Twenty-one members of the IM-Defensoras Driving Group met from October 21-25 in Honduras to evaluate last year’s work and fortify our view of the future. We wove together actions from regional strategies and national networks to reinforce the impact that we’re making.
In the background, the sound of a waterfall. In the meeting hall, the heat of burning candles, the feel of the wind in the trees of the steamy Central American tropics, and conversations in many regional accents.
Cable to Earth
From the time we landed in Honduras, we began to work on an analysis with a clear, deep, well-documented context. It wasn’t new to any of us that this is a country ruled by power elites tied to drug trafficking and organized crime, but in the course of our work, analyses emerged regarding the threat of the restriction of the use of social networks and the increasingly severe criminalization of defenders of the land.
We continued with a presentation on the Initiative’s current overview. Together, we identified strengths and limitations without neglecting possible obstacles and situational threats. That same night we screened the documentary film Seeds of Change Defenders in the midst of a celebration.
Looking towards the future
The following day we shared the progress made in different regional strategies: registry, communications, collective care and healing, advocacy, systematization and accompaniment of women defenders at risk. The analysis of our work that we have gradually been making has given us tools for continuing to discuss upcoming challenges.
Later on, the networks presented strategic priorities for 2020 by country (Honduras, Guatemala, El Salvador, Mexico and Nicaragua). Many joint strategies came to light, which include gaining coverage for women defenders in prestigious news media, strengthening networks in the territories, and building comprehensive feminist protection.
Strategies were also presented by area (registry, comunications, self-care, healing, advocacy and systematization). Network representatives raised many concerns and questions, such as: how to streamline and devote time to registry processes in the midst of such an intense crisis, how to optimize digital skills to heighten our visibility, and how to include women defenders on the ground in advocacy strategies.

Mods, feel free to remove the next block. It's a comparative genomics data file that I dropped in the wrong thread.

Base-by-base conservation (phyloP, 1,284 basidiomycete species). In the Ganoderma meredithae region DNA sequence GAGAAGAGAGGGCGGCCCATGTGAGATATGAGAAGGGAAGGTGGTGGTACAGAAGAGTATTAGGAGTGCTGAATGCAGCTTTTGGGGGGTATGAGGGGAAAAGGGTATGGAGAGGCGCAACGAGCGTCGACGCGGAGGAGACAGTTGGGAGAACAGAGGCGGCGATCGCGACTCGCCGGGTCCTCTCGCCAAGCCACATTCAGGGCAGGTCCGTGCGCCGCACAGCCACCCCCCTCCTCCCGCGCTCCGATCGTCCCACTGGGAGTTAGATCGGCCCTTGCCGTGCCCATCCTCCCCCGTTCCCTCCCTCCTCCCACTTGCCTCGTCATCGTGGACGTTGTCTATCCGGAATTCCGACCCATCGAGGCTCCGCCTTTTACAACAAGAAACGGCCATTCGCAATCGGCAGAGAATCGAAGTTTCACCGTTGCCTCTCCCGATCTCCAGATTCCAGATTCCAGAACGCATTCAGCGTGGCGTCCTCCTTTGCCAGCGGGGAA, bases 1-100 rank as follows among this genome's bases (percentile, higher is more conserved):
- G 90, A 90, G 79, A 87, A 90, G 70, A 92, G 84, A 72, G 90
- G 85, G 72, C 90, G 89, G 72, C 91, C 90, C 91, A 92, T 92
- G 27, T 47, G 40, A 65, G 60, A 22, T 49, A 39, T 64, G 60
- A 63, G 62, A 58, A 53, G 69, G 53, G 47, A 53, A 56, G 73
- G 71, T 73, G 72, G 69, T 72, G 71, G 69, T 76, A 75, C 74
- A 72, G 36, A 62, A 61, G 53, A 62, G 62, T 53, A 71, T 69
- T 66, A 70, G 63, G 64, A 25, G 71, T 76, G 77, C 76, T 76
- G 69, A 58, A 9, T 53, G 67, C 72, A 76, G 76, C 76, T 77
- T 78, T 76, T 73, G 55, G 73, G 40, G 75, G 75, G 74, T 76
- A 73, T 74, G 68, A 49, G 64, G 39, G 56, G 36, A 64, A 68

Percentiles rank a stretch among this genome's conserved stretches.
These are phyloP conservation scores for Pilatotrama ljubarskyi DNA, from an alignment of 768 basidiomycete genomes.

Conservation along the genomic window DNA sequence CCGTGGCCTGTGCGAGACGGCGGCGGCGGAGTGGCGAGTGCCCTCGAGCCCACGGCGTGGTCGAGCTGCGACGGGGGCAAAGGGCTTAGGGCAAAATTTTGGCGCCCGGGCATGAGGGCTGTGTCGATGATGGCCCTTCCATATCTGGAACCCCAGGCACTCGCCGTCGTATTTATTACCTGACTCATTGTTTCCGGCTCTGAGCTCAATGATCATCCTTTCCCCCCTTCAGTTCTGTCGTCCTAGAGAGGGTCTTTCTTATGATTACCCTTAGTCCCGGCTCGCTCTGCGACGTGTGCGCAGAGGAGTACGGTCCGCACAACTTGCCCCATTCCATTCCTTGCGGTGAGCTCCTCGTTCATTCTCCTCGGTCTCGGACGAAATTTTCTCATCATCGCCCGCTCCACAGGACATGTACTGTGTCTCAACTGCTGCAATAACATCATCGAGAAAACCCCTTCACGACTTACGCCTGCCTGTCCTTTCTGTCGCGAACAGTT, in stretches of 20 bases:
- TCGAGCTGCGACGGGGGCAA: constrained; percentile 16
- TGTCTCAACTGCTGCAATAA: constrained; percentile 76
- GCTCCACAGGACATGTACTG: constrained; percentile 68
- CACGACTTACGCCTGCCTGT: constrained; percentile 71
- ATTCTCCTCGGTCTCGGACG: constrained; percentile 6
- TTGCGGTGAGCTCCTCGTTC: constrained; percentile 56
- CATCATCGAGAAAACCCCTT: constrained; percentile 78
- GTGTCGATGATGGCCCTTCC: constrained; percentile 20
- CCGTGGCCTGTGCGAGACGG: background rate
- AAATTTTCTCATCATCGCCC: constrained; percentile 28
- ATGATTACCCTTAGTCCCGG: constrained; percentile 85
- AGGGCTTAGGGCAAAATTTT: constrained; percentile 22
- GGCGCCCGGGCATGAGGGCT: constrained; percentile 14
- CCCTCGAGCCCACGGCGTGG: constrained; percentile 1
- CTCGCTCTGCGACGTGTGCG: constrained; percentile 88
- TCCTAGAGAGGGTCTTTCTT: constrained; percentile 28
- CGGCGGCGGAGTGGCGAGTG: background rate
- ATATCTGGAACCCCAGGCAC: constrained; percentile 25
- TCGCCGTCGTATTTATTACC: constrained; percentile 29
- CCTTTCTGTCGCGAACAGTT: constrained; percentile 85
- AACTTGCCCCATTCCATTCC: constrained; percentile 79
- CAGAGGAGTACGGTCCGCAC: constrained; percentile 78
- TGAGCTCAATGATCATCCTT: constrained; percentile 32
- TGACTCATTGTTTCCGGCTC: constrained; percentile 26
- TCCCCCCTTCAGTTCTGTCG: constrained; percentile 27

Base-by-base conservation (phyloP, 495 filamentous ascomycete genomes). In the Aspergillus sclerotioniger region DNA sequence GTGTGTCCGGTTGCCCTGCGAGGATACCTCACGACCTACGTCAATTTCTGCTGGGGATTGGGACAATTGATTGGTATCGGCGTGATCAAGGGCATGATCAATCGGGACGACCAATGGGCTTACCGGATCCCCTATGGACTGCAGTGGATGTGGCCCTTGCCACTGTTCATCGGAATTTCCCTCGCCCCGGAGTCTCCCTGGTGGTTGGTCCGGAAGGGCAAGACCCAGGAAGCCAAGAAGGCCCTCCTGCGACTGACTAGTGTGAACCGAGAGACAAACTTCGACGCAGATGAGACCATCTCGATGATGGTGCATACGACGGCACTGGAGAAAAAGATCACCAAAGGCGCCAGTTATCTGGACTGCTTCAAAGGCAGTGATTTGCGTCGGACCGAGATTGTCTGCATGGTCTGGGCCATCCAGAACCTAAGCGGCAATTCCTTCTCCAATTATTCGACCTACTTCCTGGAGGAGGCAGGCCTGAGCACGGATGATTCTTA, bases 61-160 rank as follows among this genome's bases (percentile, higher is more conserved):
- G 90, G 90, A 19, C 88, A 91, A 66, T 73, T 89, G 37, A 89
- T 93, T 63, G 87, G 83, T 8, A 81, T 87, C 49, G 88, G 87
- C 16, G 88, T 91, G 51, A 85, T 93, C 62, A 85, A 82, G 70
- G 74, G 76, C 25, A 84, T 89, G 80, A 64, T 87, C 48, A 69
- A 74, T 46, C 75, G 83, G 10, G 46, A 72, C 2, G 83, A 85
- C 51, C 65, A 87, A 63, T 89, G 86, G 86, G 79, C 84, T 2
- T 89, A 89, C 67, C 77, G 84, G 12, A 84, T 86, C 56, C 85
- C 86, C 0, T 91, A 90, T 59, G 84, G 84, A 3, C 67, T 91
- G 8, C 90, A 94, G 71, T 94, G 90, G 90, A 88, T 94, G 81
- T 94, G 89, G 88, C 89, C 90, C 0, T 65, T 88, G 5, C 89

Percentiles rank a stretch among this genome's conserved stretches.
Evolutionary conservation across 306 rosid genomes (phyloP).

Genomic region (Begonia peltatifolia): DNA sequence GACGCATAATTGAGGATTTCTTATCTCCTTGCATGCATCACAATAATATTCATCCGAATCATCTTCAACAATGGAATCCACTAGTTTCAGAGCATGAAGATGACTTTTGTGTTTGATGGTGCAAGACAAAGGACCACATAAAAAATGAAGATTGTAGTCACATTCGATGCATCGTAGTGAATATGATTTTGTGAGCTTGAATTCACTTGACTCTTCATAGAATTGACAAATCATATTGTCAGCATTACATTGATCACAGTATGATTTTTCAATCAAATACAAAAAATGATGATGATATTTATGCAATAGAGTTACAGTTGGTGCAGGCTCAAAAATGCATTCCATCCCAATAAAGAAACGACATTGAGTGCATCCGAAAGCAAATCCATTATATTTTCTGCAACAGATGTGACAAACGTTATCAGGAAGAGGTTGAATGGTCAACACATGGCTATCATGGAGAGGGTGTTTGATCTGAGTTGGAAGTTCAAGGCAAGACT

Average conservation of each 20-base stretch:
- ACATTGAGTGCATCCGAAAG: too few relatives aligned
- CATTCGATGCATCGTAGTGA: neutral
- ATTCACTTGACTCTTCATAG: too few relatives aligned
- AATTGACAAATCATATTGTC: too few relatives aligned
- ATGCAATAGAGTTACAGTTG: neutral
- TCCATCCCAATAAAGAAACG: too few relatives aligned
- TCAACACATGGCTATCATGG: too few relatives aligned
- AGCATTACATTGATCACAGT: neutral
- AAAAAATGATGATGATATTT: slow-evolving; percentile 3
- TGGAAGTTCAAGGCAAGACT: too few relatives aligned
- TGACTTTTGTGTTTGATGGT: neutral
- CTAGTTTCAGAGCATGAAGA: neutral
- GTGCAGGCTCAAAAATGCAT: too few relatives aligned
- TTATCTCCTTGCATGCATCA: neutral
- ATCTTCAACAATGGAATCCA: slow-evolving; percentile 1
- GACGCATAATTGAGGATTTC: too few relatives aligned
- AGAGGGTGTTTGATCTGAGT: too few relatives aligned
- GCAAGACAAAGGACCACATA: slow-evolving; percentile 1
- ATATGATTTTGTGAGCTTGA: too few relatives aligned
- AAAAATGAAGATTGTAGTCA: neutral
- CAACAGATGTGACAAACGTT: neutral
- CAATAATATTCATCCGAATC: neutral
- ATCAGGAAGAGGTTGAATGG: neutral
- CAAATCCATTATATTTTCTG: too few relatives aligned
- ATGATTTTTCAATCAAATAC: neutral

A consensus was reached on dealing with issues that had not been considered the highest priorities, but turned out to be extremely important for the team. A discussion was held on the need to make strategic decisions regarding the work going on in Guatemala, the roles of new members of the Implementation Group, and the ways in which these support network projects, among others.
A warm embrace for Gilda
As a closing ritual we said goodbye to the great Gilda Rivera, who is leaving the Driving Group in order to engage more fully in the work with the Network of Women Defenders in Honduras. Gilda continues to set an example for feminists in her country and in the region. Not only is she the founder of the Center for Women’s Rights in Honduras, but has also been a human rights defender and active participant in coordinating popular social movements in Honduras for decades.
Above the clouds
We left with countless papers and digital archives full of sorrow and hope for Mesoamerica. We foresee threats of heightened repression in our countries; the need to respond to increasing demands for the accompaniment and protection of women defenders; an enormous potential for work in networks with community radio stations and digital campaigns; and the need to acknowledge the labor of the thousands of women working with us.
Our next steps include improving regional strategies and those of national networks based on our discussions in this valuable meeting. The future is loaded with new challenges but also with opportunities to do the work of sowing seeds throughout the region that will germinate separately, but will take root together beneath the ground and above the clouds.